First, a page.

jiang Address: Shelby Biomedical Rsch Building
Room 711
19th Street South
Birmingham, AL 35294-0024
Telephone:
Fax:
E-Mail:

(205) 975-3338
(205) 934-0758
haojiang@uab.edu

NCBI Publications

Recent Publications

Zhenhua Yang, Kushani Shah, Alireza Khodadadi-Jamayran, and Hao Jiang. Dpy30 Is Critical for Maintaining the Identity and Function of Adult Hematopoietic Stem Cells. Journal of Experimental Medicine (In Press).

Jing Hu, Alireza Khodadadi-Jamayran, Miaowei Mao, Kushani Shah, Zhenhua Yang, Talat Nasim, Zefeng Wang, and Hao Jiang. AKAP95 regulates splicing through scaffolding RNAs and RNA processing factors. Nature Communications (Accepted).   

Zhenhua Yang, Jonathan Augustin, Jing Hu, and Hao Jiang.  Physical Interactions and Functional Coordination between the Core Subunits of Set1/Mll Complexes and the Reprogramming Factors. PLoS ONE 10(12): e0145336, 2015. (PMID: 26691508)

Zhenhua Yang*, Jonathan Augustin*, Chenbei Chang, Jing Hu, Kushani Shah, Chia-Wei Chang, Tim Townes, and Hao Jiang. The DPY30 subunit in SET1/MLL complexes regulates the proliferation and differentiation of hematopoietic progenitor cells. Blood 124:2025-2033, 2014. (PMID: 25139354)

Hao Jiang*, Xiangdong Lu*, Miho Shimada, Yali Dou, Zhanyun Tang, and Robert G. Roeder. A direct role for MLL2 complex-mediated H3K4 methylation in transcription and its regulation by the associated AKAP95. Nature Structural & Molecular Biology 20:1156-1163, 2013.  (PMID: 23995757)

Hao Jiang, Abhijit Shukla, Xiaoling Wang, Wei-yi Chen, Bradley E. Bernstein, and Robert G. Roeder. Role for Dpy-30 in ES cell-fate specification by regulation of H3K4 methylation within bivalent domains. Cell 144:513-525, 2011. (PMID: 21335234)

Research Description:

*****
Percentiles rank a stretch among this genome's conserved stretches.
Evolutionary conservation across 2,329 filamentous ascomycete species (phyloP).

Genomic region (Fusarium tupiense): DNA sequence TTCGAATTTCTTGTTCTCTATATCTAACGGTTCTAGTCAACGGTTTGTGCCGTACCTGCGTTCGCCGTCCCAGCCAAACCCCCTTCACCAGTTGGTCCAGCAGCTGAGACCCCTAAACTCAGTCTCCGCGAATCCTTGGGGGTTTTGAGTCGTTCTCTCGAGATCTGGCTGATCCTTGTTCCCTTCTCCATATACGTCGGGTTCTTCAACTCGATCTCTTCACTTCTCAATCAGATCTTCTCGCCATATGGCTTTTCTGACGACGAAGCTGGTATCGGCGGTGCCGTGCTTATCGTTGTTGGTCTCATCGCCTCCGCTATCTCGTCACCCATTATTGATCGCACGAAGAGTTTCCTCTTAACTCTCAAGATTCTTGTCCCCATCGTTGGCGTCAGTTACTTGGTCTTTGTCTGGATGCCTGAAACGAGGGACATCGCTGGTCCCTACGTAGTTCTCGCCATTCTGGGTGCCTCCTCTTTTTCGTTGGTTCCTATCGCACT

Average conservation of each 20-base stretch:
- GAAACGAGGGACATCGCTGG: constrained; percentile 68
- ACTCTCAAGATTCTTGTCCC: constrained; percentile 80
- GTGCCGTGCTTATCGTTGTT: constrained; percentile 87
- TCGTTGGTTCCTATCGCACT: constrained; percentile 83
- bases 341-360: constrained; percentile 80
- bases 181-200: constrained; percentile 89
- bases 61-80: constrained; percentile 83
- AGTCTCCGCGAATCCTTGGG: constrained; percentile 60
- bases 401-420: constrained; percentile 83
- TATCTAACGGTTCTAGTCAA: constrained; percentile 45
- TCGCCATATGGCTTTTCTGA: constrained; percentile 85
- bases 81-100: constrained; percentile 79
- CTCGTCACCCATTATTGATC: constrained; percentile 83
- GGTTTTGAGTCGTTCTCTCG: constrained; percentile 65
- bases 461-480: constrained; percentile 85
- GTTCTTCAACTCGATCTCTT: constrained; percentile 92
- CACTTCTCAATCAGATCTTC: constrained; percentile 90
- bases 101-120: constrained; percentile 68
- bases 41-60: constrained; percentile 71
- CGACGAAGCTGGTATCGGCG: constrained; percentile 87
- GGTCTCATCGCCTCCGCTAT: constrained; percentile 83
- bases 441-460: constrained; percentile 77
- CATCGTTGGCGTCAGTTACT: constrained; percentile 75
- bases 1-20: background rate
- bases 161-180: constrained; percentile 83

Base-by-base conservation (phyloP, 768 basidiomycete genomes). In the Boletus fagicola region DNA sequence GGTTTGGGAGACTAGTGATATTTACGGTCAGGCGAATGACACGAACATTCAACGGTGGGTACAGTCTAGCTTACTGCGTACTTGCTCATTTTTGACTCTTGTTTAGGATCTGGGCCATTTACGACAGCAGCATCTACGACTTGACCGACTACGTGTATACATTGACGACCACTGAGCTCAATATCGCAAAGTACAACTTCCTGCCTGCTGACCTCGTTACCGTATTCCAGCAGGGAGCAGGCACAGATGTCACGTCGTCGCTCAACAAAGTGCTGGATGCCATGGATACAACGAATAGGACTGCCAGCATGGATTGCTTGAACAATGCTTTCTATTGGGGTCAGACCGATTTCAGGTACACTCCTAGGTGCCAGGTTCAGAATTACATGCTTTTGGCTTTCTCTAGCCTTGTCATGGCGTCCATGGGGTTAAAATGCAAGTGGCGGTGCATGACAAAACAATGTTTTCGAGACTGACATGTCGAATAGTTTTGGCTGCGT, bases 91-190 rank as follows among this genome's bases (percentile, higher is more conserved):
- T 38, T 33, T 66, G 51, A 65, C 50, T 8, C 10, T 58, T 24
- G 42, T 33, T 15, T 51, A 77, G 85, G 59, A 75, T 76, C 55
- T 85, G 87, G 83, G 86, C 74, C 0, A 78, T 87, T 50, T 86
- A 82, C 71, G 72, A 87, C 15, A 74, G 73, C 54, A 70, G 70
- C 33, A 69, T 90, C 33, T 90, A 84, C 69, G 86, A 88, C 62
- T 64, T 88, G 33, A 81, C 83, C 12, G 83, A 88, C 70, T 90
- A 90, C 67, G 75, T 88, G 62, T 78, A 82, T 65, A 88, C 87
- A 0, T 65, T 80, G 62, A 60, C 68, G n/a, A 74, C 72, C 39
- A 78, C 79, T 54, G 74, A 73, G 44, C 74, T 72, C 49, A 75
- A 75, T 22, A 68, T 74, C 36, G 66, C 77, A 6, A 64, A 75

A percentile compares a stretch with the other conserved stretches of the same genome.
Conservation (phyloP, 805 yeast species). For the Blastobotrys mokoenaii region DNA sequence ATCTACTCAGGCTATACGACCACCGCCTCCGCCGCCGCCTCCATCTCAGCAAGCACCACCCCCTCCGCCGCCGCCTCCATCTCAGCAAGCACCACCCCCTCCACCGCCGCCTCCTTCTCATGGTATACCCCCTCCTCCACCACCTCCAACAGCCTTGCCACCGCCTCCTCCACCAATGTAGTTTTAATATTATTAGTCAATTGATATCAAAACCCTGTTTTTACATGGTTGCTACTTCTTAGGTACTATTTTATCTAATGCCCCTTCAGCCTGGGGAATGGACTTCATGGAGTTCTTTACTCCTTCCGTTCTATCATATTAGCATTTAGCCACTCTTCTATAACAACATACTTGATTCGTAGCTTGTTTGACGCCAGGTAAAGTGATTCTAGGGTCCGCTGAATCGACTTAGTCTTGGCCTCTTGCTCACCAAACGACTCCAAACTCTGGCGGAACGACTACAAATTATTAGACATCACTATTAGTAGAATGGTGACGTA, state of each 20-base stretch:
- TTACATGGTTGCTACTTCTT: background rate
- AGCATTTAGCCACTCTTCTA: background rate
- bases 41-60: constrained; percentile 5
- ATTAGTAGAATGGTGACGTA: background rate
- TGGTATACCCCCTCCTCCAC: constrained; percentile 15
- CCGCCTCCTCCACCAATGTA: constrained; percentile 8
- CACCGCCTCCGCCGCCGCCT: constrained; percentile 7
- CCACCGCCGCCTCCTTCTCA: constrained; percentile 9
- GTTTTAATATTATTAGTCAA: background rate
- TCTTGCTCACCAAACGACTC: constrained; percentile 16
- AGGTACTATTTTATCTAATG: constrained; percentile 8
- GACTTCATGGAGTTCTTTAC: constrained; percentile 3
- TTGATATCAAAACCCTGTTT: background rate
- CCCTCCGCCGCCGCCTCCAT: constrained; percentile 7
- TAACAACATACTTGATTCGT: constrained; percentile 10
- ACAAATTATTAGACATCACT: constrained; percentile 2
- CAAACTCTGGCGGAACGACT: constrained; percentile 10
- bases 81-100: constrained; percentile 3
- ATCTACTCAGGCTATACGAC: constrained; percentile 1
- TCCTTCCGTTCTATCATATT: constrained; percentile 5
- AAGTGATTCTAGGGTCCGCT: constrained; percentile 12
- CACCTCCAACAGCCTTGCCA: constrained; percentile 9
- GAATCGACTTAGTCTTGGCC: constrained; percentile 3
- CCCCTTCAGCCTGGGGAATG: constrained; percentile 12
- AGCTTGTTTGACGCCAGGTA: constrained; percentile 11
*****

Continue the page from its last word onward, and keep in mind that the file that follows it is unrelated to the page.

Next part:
The broad interest of my laboratory is how gene regulation at the chromatin, transcriptional, and post-transcriptional levels controls the stability and plasticity of cell identity, how dysregulation of these mechanisms lead to diseases especially cancer, and how we may develop novel molecules to combat these diseases based on these mechanisms. Controlling the stability and plasticity of cell identity is crucial for animal development and physiology, and is also pivotal for regenerative medicine. With a few exceptions, all cells in an organism share the same genome, but they do have different epigenomes and gene expression patterns. Therefore, at the heart of the cell identity control is the control of gene expression. Epigenetic mechanisms including the covalent chemical modifications on histones are increasingly recognized as a fundamental and prevalent means to regulate gene expression. Our lab focuses on the regulation and function of H3K4 methylation in gene expression involved in stem cell fate determination in developmental and pathological processes. We have previously shown that Dpy30, a common subunit of the major H3K4 methyltransferases in mammals, plays an essential role for efficient induction of developmental genes during embryonic stem cell fate specification (Jiang et al, Cell 2011). We have then shown a critical role of Dpy30 in ex vivo proliferation and proper differentiation of human hematopoietic progenitor cells, as well as in zebrafish hematopoiesis (Yang et al., Blood 2014). Current and future research in the lab continues to focus on the epigenetic regulation of gene expression critically involved in stem cell fate determination. We employ a combination of biochemical, genetic and genomic approaches to investigate the physiological roles of the H3K4 methyltransferases as well as their associated factors in the regulation of gene expression (including RNA processing) involved in the maintenance and differentiation of stem cells, animal development, and cancer pathogenesis. Based on the results we have obtained, We are also studying how the epigenetic regulators might be targeted for anti-cancer treatment.